The Sarbanes-Oxley Act has threatened and limited the employment opportunities of corporate and audit professionals substantially since 2002. After all, why shouldn’t auditors be allowed to also consult the corporations they audit? Can’t an accountant make an honest buck without Uncle Sam reaching in to mess things up?
Obviously, this scenario is precisely just one of the rampant problems of the pre-Sarbanes-Oxley world. The Sarbanes-Oxley Act has been one of the most successful and sweeping reform laws to re-establish equity, professionalism and prestige to the accounting and auditing world. Sarbanes-Oxley, or Sarbox, was passed by overwhelming majorities in both houses to counteract and prevent any future scams like the massive corporate scams perpetuated by Enron, Tyco International, and Worldcom (just to name a few of the most noticeable ones.)
One might think: shouldn’t there be a watchdog entity that makes sure companies aren’t falsifying financial data or conducting bogus transactions to make itself look healthier to investors? The problem of the pre-Sarbox world was that there were such entities – auditors from companies such as Arthur Andersen – the only problem was that the law at the time didn’t regulate well enough the activities that such auditors could or couldn’t do.
The way large accounting firms were designed (and still are designed, in a way, today) allowed one firm to do many different financial features: a firm would have departments for auditing financial information to ensure its truthfulness to investors, for consulting corporations to improve any business inefficiencies based on internal or external financial documents, and maybe departments based on lowering the company’s tax profile.
Many times, the same auditing firm would be consulting a corporation as would be consulting. It was a conflict of interest that the pre-Sarbox law was blind too – although today, most people can easily see that it’s hard to be unbiased to a company whose financial stake could essentially be sustained or hacked away by a good or bad quarterly earnings showing when they are also paying your staff, this obvious sight escaped those at some accounting firms, Enron, and other corporations.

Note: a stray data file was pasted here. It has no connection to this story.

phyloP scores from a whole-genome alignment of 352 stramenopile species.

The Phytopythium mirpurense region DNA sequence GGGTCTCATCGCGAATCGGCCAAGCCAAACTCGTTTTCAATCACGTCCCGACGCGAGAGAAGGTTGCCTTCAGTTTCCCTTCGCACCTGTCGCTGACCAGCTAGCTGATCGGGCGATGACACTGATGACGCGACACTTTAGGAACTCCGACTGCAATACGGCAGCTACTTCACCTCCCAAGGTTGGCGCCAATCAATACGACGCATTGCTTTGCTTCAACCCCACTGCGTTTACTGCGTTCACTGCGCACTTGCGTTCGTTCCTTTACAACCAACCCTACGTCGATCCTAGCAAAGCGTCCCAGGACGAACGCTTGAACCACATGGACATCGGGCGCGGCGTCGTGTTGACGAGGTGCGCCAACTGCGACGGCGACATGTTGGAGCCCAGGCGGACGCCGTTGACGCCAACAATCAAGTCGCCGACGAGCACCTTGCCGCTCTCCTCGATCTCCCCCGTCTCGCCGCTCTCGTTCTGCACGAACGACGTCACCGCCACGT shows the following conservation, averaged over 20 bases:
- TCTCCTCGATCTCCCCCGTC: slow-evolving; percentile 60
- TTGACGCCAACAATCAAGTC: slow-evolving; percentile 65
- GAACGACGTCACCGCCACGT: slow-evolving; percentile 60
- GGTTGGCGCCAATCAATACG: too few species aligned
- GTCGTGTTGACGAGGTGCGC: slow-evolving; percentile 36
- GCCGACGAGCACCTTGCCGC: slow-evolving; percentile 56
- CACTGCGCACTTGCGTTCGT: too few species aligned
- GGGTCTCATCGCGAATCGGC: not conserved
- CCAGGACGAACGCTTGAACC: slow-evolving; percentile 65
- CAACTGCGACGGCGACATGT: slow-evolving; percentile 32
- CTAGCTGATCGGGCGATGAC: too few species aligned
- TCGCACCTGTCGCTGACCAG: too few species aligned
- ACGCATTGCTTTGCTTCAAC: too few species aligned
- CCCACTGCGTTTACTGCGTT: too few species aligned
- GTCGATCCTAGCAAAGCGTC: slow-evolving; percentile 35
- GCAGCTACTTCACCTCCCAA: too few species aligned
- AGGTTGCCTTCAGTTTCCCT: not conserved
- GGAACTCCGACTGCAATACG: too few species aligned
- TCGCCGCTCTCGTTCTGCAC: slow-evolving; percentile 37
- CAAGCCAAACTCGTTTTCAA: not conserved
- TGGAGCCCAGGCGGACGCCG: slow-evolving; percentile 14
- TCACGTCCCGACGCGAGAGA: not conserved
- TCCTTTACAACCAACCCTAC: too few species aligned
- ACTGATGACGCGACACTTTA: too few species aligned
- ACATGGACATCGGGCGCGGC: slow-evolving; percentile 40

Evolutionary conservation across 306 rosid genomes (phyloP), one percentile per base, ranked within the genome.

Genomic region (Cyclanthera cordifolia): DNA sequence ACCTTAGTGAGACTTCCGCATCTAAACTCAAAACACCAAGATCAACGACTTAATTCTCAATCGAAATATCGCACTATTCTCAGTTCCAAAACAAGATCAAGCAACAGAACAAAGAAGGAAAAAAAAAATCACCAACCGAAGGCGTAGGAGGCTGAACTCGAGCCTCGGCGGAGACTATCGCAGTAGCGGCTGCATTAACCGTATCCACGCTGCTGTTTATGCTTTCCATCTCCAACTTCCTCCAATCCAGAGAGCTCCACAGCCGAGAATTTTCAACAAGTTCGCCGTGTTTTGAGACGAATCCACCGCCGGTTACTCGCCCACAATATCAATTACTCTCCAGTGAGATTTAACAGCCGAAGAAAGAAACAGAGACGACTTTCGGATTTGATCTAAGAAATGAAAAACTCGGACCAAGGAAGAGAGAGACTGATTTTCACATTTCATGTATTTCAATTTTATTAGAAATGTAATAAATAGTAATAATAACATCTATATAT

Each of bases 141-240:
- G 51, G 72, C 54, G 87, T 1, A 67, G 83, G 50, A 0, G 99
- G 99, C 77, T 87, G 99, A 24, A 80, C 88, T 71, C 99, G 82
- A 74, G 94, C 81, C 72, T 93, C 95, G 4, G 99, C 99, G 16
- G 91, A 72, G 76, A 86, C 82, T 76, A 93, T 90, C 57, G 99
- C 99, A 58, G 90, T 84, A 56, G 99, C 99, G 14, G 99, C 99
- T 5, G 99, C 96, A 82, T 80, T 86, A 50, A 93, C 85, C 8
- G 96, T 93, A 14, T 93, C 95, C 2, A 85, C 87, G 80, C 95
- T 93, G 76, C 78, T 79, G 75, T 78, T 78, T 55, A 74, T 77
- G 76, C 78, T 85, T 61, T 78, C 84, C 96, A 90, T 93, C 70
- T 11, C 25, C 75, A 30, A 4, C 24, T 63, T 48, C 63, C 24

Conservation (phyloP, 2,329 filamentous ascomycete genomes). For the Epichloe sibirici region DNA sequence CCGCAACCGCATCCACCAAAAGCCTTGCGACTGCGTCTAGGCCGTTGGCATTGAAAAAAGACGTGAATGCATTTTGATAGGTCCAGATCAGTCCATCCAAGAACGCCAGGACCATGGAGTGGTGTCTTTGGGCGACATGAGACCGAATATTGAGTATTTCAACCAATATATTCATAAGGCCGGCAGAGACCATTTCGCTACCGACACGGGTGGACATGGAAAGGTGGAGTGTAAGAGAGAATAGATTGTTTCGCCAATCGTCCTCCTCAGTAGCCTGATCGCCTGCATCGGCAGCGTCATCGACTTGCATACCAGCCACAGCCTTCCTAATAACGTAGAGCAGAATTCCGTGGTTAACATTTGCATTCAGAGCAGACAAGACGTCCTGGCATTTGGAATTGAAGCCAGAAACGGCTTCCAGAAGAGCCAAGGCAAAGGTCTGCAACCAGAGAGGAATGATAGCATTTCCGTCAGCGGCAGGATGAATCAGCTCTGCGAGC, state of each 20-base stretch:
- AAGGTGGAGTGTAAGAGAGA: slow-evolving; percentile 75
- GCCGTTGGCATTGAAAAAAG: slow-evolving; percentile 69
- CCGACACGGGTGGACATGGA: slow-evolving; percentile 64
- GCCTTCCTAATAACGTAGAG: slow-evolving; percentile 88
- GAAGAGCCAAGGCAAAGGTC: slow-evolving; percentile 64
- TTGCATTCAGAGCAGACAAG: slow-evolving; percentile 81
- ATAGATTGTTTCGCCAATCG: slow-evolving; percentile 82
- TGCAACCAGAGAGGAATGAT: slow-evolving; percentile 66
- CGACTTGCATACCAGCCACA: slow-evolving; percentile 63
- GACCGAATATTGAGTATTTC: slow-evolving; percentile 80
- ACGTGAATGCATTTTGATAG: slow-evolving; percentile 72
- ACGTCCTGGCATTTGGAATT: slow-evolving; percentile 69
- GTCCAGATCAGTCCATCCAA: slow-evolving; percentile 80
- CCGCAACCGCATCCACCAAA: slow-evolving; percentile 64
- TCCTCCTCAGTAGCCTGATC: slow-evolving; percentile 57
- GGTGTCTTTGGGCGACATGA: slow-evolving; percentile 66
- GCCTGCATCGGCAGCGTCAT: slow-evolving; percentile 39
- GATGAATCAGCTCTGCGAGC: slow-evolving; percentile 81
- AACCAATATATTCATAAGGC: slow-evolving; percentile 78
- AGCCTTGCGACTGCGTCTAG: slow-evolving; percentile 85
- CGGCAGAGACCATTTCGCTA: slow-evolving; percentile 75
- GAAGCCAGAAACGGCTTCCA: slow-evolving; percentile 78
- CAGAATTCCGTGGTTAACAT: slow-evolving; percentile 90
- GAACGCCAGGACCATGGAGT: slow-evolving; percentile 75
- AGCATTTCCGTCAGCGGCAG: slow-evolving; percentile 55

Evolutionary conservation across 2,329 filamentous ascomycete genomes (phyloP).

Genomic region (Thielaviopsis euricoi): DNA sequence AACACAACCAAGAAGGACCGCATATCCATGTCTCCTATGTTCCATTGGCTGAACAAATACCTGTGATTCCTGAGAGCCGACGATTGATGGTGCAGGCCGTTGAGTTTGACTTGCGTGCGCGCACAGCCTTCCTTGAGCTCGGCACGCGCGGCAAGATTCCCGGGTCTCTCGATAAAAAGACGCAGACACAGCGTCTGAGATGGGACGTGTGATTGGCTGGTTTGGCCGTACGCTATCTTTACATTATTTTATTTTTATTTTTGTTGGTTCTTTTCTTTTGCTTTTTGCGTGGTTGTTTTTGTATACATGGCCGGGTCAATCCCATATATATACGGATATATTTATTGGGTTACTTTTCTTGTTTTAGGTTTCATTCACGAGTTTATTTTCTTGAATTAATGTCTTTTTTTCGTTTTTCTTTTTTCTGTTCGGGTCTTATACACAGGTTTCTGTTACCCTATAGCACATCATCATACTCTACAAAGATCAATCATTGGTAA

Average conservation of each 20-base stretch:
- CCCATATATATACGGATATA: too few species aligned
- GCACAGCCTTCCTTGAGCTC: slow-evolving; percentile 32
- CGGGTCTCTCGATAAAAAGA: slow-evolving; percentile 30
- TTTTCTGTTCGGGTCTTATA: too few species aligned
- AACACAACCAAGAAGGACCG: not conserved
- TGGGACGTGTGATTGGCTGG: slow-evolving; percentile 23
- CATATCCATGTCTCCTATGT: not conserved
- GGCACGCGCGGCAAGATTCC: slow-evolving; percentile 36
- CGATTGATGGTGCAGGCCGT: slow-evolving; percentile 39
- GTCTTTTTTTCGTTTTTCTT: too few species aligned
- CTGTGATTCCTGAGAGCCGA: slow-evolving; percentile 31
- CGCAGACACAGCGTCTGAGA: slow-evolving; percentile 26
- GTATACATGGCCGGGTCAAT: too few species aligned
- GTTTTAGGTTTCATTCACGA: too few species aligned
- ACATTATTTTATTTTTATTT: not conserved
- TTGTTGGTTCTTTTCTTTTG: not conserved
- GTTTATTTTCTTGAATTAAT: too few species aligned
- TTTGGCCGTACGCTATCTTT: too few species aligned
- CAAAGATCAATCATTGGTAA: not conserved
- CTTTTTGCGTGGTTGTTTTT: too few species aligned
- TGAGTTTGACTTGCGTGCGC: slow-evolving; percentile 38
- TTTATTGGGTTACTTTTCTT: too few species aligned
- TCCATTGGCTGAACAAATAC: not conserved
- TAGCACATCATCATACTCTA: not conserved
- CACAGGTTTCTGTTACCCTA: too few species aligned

After the crash of several such companies (and the dissolution of one of the “Big 5” accounting firms – the previously mentioned Arthur Andersen – then came the reform, the Sarbanes-Oxley. It took a look at several of the obvious and avoidable wrongdoings of several of the most recent fraud cases. It then established that (among other regulations):
1) There should be a new Public Company Accounting Oversight Board whose sole duty was to regulate and independently oversee “public” entities such as auditors and their processes.
2) Auditors must be independent (limiting the actions that active auditors could perform with companies) to limit conflict of interests.
3) Senior executives (primarily the CEO and CFO) from corporations must take responsibilities for financial information produced through the company.
4) Corporations had to better report “off-balance sheet” transactions.
5) Securities analysts, like auditors, must disclose any potential conflicts of interest to the public.
6) The SEC must censure or bar securities professionals from practices that would create conflict of interests.
A whole lot of rules, and that’s not even all of them. It’s easy to think that Sarbox was simply a government bureaucracy’s attempt to look good after the fact (millions in investor dollars were simply lost after the many scams) and that the industry was actually harmed by such bureaucratic red tape.
However, beyond limiting the potential for any such drastic frauds like that of Enron (a definite benefit), the Sarbox is beneficial because it has restored credibility to the securities, accounting, and auditing industries (even if it can’t help the financial services industry in the wake of the mortgage crisis). Even though it has limited direct opportunities for auditors to simultaneously multitask jobs, it has actually increased the need for accountants and auditors in America, while making the benefits and wages for certified public accountants much more lucrative.
As the last few years can attest to, the Sarbox has clearly paid for itself.